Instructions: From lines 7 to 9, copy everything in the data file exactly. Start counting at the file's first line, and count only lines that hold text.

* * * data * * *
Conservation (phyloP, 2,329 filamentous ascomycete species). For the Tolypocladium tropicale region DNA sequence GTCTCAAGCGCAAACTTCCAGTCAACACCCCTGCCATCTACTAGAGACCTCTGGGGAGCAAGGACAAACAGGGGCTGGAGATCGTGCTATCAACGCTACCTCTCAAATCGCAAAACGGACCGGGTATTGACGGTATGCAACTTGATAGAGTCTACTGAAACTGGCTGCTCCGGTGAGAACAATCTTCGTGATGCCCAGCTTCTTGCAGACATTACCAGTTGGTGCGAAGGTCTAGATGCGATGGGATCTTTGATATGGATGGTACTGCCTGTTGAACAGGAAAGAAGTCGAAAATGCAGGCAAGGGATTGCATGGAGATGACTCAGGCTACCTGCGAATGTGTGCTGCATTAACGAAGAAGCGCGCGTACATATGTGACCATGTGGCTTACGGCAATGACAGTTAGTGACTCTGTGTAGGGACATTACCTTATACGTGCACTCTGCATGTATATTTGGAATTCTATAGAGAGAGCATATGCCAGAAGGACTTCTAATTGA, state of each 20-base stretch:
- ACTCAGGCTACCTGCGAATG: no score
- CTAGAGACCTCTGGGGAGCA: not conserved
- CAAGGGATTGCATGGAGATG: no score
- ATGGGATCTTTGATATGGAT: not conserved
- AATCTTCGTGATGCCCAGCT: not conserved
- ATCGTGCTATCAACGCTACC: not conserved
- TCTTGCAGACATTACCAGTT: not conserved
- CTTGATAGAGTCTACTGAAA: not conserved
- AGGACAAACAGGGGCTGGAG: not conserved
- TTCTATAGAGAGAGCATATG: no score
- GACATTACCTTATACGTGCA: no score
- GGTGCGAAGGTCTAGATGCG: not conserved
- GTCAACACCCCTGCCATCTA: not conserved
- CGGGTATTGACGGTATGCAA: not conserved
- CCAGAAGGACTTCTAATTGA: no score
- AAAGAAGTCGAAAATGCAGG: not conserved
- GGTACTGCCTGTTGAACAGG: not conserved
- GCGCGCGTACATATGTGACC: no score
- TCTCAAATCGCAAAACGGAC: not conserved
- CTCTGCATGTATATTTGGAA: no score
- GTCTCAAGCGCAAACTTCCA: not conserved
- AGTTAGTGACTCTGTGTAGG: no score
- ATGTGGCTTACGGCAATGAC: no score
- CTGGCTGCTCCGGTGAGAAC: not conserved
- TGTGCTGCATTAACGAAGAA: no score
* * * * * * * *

- ATCGTGCTATCAACGCTACC: not conserved
- TCTTGCAGACATTACCAGTT: not conserved
- CTTGATAGAGTCTACTGAAA: not conserved